Workforce development: The nurse’s role
The next year will focus on commissioning. This is the process that determines how the health and healthcare budget is spent. It will be a key driver to ensure that services are patient-centred and designed around the specific needs of the local population. It is a strategic process involving partnership with service users and clinicians. I believe that nurses, working through local diabetes networks, have an important contribution to make to this.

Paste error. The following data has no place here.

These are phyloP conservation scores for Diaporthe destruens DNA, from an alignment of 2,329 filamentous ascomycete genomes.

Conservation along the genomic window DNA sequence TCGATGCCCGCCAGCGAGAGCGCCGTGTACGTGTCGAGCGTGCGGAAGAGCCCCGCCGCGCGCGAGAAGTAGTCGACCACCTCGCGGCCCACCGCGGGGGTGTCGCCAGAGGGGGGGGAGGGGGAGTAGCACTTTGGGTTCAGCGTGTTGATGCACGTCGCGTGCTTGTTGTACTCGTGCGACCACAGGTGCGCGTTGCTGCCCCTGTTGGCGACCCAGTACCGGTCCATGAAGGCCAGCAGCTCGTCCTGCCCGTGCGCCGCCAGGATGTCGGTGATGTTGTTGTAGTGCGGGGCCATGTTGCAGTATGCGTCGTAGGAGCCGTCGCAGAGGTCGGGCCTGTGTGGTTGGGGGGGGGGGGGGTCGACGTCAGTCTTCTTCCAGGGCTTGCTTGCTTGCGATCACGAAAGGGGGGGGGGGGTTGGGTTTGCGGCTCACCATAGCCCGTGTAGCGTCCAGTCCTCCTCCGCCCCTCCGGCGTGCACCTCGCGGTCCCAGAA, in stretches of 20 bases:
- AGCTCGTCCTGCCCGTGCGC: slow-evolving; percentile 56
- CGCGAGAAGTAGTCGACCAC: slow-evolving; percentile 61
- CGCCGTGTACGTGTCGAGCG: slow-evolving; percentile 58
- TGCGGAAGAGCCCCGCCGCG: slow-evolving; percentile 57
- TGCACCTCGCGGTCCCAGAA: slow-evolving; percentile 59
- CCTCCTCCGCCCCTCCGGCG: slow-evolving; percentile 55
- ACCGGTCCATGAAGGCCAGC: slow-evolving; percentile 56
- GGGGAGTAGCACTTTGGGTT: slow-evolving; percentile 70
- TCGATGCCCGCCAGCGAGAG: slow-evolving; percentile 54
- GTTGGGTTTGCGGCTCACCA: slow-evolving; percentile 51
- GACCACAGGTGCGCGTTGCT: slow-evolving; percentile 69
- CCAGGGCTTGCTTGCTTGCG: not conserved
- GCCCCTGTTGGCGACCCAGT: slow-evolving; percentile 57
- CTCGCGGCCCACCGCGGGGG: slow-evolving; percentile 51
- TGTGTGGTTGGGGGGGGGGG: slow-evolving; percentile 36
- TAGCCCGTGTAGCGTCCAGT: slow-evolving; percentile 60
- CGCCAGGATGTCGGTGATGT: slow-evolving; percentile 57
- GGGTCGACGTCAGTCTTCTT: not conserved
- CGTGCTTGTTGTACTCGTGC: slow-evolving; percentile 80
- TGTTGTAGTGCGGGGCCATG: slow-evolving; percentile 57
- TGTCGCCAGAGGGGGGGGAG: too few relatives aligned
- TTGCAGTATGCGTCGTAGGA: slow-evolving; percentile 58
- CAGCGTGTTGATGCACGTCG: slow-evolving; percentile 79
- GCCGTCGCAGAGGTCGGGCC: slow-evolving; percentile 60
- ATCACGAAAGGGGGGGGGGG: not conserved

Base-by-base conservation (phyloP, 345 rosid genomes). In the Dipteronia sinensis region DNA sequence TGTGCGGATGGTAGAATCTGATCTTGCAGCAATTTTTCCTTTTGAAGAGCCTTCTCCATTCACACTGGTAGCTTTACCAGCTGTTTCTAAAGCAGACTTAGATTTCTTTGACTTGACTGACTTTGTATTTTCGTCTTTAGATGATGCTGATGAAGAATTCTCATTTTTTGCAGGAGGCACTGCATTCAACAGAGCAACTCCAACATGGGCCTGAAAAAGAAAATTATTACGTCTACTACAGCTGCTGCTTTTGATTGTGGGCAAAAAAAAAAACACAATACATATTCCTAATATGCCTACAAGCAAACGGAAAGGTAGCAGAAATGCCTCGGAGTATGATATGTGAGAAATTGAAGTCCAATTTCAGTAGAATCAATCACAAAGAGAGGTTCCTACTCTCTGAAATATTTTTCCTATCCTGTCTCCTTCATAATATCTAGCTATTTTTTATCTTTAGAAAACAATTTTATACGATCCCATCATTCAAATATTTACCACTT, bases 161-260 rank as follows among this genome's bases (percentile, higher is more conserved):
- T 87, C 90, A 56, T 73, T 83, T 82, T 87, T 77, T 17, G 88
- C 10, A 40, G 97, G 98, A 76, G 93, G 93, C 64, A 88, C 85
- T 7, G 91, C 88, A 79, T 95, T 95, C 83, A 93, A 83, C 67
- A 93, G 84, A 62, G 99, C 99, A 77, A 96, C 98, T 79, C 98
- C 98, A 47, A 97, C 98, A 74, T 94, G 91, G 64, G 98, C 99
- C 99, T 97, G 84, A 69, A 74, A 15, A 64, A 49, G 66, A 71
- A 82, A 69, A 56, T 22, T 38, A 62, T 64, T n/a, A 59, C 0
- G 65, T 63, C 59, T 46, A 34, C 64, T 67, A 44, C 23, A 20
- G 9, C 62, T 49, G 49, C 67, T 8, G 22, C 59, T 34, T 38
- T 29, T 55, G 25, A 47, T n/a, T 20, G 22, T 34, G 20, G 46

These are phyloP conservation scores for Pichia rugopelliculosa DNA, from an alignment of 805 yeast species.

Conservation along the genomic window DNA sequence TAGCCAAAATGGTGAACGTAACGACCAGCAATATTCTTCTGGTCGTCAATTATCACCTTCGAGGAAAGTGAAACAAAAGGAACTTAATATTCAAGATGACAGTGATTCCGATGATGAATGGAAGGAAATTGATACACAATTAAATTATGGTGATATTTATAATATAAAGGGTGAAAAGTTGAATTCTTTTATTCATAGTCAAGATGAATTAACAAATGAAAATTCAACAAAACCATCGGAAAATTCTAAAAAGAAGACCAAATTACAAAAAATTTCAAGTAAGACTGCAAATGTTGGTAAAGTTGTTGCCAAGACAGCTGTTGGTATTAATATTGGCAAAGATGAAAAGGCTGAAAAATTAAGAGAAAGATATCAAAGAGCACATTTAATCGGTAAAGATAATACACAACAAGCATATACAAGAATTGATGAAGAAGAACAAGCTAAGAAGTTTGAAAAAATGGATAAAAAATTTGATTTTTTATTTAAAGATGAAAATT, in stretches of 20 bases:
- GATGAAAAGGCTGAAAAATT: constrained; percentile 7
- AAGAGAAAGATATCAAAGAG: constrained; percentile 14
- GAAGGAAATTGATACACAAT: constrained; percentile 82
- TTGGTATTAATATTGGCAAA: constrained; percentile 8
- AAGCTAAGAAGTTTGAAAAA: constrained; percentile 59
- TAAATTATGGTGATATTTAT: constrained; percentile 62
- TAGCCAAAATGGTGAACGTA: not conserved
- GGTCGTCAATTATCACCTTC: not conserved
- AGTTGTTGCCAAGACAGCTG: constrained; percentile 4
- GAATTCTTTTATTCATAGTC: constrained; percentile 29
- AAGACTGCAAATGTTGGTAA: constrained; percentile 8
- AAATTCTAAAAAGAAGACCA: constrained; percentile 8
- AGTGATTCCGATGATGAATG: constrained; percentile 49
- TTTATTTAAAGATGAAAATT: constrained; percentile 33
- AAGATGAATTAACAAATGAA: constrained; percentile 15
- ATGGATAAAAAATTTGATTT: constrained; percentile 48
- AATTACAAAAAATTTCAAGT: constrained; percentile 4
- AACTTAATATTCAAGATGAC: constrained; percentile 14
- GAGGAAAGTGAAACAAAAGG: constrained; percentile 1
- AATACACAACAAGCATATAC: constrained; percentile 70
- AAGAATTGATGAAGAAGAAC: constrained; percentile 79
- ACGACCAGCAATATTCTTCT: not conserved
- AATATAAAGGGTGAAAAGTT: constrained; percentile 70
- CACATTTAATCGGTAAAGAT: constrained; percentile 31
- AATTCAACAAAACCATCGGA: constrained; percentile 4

Barriers range from a general lack of understanding of how to get involved to specific ignorance of workforce design. I hear discussions focused around traditional roles, service models and professionally based rather than patient-centred practice. For instance, there is confusion around the role and importance of competence frameworks. The Diabetes National Workforce Competence Framework (Skills for Health, 2005) appears to have little recognition from nurses and yet provides the building blocks that will be used to shape the workforce over the coming months. It aims to ensure that the workforce has the right skills to deliver the service based on patient needs and not traditional professional roles. These competences will be used to design local models of care, shape new teams, define new roles, write job descriptions and plan individual and team training. They also  link to the NHS Knowledge and Skills Framework.